Can Correctional Officers Qualify for PERA Duty Disability Benefits? Part 3

A corrections officer escorts a handcuffed individual through a secure facility.

This is the final article in a series of three, explaining a correctional officer’s right to receive Duty Disability benefits following a debilitating, on-the-job injury. It is the perspective of the attorneys at Meuser Law Office that special consideration should be given to all government employees who devote their time to protecting the public, and, as such, they will work tirelessly to ensure injured correctional officers and other public employees are provided with fair access to Duty Disability benefits. Click here if you would like to read the first article in the series or click here if you would like to read the second article in the series.

C. Element 3: Inherent Dangers Specific to a Correctional Officer

The final element in the Duty Disability analysis is whether the performance of a correctional officer’s duties presented inherent dangers specific to the positions covered by the Local Government Correctional Service Retirement Plan. This element consists of two subparts: 1) whether the duty presented inherent dangers, and 2) whether the inherent dangers were specific to the position.

To be “specific” to the position of a correctional officer, it is our opinion, that the inherent danger need only be common to the job. It does not have to be unique or exclusive to the job. See In re Claim for Benefits by Sloan, 729 N.W.2d 626, 630 (Minn. Ct. App. 2007) (noting the panel’s unique-to-the-job analysis improperly excluded conduct that, although mundane and ordinary, is incidental to the proper discharge of officer’s duties); see also Black’s Law Dictionary (9th ed. 2009) (defining “specific” as particular or defined).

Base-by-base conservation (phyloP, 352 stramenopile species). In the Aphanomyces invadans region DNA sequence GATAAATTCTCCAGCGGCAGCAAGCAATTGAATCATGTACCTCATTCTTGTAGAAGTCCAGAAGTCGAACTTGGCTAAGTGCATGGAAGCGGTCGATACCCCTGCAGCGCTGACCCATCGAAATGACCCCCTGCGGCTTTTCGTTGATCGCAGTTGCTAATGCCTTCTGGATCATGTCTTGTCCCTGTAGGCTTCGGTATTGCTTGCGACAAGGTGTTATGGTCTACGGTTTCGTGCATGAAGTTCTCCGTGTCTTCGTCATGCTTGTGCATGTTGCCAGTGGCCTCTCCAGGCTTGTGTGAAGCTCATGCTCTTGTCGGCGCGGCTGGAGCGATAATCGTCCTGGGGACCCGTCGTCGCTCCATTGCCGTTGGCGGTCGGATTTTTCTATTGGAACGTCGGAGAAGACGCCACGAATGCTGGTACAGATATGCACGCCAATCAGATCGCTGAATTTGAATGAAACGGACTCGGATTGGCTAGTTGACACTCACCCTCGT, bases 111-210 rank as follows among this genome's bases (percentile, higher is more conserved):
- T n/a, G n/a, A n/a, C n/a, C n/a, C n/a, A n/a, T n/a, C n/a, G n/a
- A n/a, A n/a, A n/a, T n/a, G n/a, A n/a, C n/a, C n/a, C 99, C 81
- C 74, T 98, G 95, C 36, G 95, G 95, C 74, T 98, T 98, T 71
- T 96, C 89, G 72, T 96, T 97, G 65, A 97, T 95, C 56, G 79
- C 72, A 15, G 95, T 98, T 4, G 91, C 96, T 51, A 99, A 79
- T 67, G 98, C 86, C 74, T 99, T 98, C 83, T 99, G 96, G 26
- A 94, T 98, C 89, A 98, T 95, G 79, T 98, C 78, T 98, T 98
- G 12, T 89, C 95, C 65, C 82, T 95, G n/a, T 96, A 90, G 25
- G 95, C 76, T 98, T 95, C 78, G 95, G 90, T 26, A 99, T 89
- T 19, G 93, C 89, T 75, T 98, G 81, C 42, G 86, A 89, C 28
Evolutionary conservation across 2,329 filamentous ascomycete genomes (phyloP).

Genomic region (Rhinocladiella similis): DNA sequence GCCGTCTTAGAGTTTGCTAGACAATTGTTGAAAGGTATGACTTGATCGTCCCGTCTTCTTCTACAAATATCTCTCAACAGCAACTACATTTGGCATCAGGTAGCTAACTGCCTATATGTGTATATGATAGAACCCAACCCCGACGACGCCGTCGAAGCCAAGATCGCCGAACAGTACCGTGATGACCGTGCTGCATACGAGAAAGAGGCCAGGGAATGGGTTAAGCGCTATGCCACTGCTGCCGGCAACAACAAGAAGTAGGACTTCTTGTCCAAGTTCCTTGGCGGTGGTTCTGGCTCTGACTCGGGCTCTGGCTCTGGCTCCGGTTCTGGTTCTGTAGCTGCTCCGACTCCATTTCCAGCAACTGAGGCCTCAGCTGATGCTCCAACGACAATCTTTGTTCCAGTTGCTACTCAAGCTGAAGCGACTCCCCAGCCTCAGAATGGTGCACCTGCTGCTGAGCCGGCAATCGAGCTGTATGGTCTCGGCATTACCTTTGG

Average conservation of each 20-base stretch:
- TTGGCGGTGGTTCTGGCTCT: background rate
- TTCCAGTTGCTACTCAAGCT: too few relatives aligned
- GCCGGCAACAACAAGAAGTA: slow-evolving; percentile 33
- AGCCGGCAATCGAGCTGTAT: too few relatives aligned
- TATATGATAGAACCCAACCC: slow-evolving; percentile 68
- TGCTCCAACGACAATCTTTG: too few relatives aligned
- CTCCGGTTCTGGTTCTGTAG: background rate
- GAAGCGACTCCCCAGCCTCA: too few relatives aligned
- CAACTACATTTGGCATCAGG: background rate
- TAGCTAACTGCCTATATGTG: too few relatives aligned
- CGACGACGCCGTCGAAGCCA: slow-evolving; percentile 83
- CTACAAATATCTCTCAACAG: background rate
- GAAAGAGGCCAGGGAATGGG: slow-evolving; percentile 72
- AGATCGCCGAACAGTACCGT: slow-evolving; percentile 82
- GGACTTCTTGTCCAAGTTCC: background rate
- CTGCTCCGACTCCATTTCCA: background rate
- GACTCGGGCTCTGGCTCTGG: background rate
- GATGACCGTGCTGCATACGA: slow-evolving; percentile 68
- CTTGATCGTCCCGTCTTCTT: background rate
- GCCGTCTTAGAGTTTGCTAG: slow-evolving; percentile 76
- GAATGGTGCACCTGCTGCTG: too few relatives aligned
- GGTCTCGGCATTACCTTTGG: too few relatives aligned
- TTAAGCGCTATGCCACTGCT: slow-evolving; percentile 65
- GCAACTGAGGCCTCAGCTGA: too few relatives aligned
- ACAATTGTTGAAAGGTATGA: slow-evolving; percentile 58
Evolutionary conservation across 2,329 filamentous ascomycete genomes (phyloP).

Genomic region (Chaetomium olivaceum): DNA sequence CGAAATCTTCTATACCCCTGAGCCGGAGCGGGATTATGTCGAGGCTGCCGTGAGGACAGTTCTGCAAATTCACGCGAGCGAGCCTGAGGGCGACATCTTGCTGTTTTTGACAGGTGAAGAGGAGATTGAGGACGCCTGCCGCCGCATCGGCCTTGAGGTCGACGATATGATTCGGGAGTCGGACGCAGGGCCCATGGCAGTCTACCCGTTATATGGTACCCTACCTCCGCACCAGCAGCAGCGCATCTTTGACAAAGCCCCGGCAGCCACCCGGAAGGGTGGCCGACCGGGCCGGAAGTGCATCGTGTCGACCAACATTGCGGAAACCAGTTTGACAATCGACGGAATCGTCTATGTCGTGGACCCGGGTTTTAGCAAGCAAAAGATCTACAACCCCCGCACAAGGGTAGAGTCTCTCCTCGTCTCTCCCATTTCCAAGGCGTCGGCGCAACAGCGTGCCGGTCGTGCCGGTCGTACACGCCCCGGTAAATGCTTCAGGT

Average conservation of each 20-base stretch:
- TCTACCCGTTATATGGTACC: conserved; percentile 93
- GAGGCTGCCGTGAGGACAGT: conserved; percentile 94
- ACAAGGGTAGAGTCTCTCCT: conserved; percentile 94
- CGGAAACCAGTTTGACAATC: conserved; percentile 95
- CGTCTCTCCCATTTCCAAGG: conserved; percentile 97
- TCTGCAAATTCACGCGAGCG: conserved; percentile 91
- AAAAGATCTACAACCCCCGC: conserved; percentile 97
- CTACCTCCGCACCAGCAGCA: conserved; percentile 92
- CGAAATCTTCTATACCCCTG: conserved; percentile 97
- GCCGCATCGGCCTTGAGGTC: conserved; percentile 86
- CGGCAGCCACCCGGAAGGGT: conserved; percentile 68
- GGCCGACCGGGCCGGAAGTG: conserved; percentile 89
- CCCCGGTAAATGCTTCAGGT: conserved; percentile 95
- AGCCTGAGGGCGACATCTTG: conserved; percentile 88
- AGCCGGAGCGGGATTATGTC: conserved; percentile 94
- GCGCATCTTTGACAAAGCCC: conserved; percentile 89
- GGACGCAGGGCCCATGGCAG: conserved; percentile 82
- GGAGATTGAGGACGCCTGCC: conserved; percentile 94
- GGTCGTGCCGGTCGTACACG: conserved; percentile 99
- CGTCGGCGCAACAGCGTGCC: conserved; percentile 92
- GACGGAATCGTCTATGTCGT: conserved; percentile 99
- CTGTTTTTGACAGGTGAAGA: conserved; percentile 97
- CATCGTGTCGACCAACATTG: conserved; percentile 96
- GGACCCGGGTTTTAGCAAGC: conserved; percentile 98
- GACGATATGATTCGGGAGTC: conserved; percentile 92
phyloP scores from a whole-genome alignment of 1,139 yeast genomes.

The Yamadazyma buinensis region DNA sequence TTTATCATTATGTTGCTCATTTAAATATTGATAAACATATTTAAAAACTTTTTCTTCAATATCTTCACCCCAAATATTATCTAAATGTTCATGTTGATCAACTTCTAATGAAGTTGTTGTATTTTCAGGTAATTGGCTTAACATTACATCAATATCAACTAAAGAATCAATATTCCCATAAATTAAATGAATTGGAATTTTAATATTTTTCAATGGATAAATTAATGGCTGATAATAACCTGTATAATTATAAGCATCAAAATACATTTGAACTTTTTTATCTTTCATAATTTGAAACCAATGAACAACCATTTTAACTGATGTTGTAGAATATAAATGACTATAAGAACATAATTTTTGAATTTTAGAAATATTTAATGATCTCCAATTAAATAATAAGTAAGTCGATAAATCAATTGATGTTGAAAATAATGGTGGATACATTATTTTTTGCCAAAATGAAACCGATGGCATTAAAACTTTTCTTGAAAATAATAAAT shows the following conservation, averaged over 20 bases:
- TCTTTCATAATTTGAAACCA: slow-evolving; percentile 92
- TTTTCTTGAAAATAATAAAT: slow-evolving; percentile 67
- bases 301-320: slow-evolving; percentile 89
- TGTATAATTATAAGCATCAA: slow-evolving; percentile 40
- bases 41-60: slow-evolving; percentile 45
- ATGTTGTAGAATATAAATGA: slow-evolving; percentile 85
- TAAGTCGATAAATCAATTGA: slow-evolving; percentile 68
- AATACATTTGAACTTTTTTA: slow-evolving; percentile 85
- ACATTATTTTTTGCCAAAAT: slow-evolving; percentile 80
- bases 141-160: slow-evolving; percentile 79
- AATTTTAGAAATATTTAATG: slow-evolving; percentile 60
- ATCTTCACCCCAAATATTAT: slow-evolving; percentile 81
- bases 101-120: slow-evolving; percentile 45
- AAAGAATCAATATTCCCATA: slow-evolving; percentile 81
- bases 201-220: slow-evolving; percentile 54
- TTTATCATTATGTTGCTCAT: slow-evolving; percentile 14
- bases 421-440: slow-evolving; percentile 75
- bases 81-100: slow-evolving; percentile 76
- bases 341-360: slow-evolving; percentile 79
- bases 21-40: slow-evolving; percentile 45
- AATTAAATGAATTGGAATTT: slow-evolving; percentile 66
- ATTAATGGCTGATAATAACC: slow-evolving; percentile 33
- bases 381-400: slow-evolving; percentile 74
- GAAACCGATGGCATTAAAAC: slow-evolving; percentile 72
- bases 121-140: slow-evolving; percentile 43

Furthermore, it is our opinion that the plain language of Minnesota Statutes section 353E.001 is definitive on this issue. The legislature chose to use the word “specific” instead of the word “unique.” If the legislature intended to award benefits only if the inherent danger was “unique” to the occupation then it could have used this word as it had in other statutes. See e.g., Minn. Stat. § 462.357 (2013) (stating a factor to take into consideration regarding whether to grant a variance to zoning ordinance is whether landowner’s plight is the result of circumstances “unique” to the property); Minn. Stat. § 182.653 (2013) (stating commissioner must take into account factors which are “unique” to farming operations); see also In re Claim for Benefits by Hagert, 730 N.W.2d 546 (Minn. 2007) (holding it was improper for panel to apply a “unique-to-the-job” standard when the statute’s language is unambiguous and did not require this inquiry); In re Claim for Benefits by Sloan, 729 N.W.2d 626 (Minn. Ct. App. 2007) (holding “unique-to-the-job-test” is inappropriate because it focuses on whether an officer’s activity is unique to law enforcement but does not determine whether the officer suffered a disabling injury). Just like the line of cases set forth above, which discuss the Panel’s improper use of the unique-to-the-job test in conjunction with statutes that do not contain the word “unique,” Minnesota Statutes section 353E.001 (2012) does not contain the word “unique” and the Court should therefore reject the unique-to-the-job test here too. The Minnesota Legislature deliberately left the word “unique” out of the provision for duty disability benefits, and as the line of cases above suggests, the Minnesota Supreme Court and the Minnesota Court of Appeals have consistently rejected the Panel’s unique-to-the job test in the context of continuing health care benefits. In the present case, the Court should follow suit and reject PERA’s narrow interpretation of the word “specific” and not impose an additional burden upon the applicant, which is not required by the statute. Instead, the word “specific” should be given its plain meaning within the context of the statute––common to the position of a correctional officer.